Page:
Do you want your child to be successful and healthy? Then you need to think about their daily routine. We talked to Rospotrebnadzor experts about how to organize the space for homework, what to feed your child and how much sleep they need.
How to help your child become more organized?
Rospotrebnadzor experts believe that a daily routine plays an important role in the everyday life of a schoolchild. It disciplines a child and helps him stay organized. This is especially relevant in the current situation, when many children study remotely. It is extremely important in such a situation to properly combine rest and study.
A well organized daily routine will prevent irritability and excitability and keep your child productive during the day. If you notice that your child is very tired, lethargic and nervous at the end of the day and that their grades are suffering, try to organize their routine correctly and the negative symptoms will probably disappear.
The most important things in a child’s life that affect their health are sleep, nutrition and activity. If children do not get enough sleep, specific hormones may be disrupted in the bloodstream, affecting their growth and development. Sleep deprivation affects the sleep phase (called ‘REM sleep’) on which learning ability and success depend.
It is recommended that pupils increase the amount of sleep (by at least 1 hour) during exams, before tests and during all intense mental activities. Children who do not get enough sleep for 2-2.5 hours have a 30% lower level of performance in lessons than children who “get enough sleep”.
Sleeping time for schoolchildren should be increased during exams and before tests
What a child needs to do to get a good night’s sleep
Go to bed and get up at the same time. It is not necessary to change the usual sleeping hours, even for the distance learning period.
Limit emotional stress after 7 p.m. (noisy games, watching movies).
Establish your own healthy habits (“ritual”): an evening shower or bath, a walk and reading.
The child’s bed should be flat and not saggy, with a low pillow. The room should be well ventilated.
Approximate standards of night sleep for school children:
Grade 1-4 – 10-10.5 hours,
Grade 5-7 – 10.5 hours,
Grade 6-9 – 9-9.5 hours,
Grade 10-11 – 8-9 hours.
First graders are recommended to have a daytime nap of up to 2 hours.
Organizing a school student’s workplace
Now here are a few instructions. The child’s desk should be placed so that daylight falls to the left (vice versa if the child is left-handed) and there should be adequate artificial lighting. The light from a table lamp must not dazzle the eyes – a special visor or lampshade helps to prevent this.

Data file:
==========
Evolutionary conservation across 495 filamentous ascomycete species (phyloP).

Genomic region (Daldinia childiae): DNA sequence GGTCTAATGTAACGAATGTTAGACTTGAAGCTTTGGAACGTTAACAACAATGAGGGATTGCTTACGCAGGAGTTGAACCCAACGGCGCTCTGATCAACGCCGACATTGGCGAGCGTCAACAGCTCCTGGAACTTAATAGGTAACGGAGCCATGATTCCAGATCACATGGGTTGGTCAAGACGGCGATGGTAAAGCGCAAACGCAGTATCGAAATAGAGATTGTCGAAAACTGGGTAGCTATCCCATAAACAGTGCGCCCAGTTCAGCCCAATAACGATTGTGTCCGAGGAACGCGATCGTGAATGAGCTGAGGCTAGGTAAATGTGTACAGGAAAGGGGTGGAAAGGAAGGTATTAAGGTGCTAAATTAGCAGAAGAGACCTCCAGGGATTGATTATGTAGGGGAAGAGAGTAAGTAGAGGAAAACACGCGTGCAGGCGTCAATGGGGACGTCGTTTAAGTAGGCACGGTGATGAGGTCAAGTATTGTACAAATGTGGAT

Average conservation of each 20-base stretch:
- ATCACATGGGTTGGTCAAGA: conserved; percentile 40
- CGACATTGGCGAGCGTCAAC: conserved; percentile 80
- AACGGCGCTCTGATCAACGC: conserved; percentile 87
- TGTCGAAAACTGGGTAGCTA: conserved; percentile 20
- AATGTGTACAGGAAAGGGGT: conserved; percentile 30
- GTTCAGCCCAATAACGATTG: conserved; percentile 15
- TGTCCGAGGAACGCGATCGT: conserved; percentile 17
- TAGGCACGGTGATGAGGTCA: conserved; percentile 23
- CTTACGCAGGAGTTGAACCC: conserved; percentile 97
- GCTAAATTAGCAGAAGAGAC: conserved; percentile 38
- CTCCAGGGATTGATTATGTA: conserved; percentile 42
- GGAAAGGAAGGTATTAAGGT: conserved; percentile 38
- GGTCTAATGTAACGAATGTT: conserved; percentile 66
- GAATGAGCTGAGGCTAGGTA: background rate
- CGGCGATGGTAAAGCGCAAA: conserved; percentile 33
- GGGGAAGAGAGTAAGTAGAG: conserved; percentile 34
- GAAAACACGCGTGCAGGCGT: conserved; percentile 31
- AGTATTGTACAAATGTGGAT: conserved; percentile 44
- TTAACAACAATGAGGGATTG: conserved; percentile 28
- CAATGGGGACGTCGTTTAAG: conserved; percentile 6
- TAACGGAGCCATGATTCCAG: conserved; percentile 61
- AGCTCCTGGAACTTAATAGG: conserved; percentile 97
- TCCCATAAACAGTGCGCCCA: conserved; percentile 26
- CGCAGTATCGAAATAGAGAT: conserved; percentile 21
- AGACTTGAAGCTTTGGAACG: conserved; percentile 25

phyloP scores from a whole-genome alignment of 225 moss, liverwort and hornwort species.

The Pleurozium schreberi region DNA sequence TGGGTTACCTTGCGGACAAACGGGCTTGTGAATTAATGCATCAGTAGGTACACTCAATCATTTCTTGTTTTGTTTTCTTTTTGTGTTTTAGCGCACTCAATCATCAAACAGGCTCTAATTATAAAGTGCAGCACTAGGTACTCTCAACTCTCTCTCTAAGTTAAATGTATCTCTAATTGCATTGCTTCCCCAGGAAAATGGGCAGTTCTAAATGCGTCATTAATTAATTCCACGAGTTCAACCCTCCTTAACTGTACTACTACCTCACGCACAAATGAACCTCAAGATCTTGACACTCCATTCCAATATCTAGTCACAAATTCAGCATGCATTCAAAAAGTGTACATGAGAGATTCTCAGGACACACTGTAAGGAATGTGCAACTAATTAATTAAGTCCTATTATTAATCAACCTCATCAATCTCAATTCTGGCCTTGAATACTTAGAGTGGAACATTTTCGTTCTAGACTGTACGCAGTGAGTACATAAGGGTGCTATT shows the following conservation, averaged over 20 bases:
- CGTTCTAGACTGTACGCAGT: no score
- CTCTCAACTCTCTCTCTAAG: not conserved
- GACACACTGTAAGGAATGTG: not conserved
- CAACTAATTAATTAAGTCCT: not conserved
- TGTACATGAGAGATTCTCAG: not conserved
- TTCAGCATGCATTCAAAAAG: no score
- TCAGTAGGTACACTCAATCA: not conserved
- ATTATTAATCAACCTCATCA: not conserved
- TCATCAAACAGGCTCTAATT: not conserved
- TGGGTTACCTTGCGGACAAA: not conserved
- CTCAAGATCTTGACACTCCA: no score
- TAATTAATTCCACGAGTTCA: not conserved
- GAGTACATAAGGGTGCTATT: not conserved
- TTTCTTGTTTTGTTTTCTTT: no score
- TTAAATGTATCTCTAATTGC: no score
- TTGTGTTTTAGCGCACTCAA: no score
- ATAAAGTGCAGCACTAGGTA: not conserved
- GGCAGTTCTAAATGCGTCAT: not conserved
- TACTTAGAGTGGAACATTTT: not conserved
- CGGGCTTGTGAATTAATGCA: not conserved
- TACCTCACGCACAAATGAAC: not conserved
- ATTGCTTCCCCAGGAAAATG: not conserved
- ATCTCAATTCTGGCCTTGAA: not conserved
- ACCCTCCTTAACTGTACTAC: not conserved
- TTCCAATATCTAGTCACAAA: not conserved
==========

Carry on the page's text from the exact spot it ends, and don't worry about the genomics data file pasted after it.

The optimum height for the table and chair should be as follows: sitting upright, with the elbow resting on the table and the forearm upright (as a child raises his hand to respond in class), the child should be able to reach the outer corner of the eye with the tips of his fingers. Adjusting the height of the chair is sufficient for this. When seated correctly, the child’s feet should rest on the floor or footrest, forming a right angle at both the hip and knee joints. The chair should have a low backrest.
This makes it less fatiguing for the child to work. In addition, properly selected furniture – one of the important factors in the prevention of posture disorders.
And about the most painful problem of modern school children – computer work.
The recommended continuous duration of computer work is:
for pupils in years 1-4 – 15 minutes;
for pupils in grades 5-7 – 20 min;
For pupils in grades 8-9 – 25 min;
For pupils in grades 10-11 the time limit is 30 minutes for the first hour and 20 minutes for the second hour.
Playtime for computer games should be strictly regulated according to the age of the student.
Games and outdoor activity
The duration of walks, outdoor games and other physical activities should be at least 3-3.5 hours for younger pupils and 2.5 hours for older pupils.
A well organized day brings rapid, positive changes in a pupil’s mood, mood and academic performance.
The school child’s diet is also part of the daily routine. During the pandemic it is best to minimize trips to the shops and stock up on healthy, long-life foods. This can be fruit – frozen or tinned (the latter are better chosen in their own fruit juice, not in syrup); frozen vegetables, cereals (e.g., “uncooked” oats or buckwheat last longer than processed ones). Dairy products that are high in fat, e.g., processed cheese, should be reduced in children’s diets, even though they have a long shelf life. These products will not provide the child with calcium and vitamin D, unlike natural products.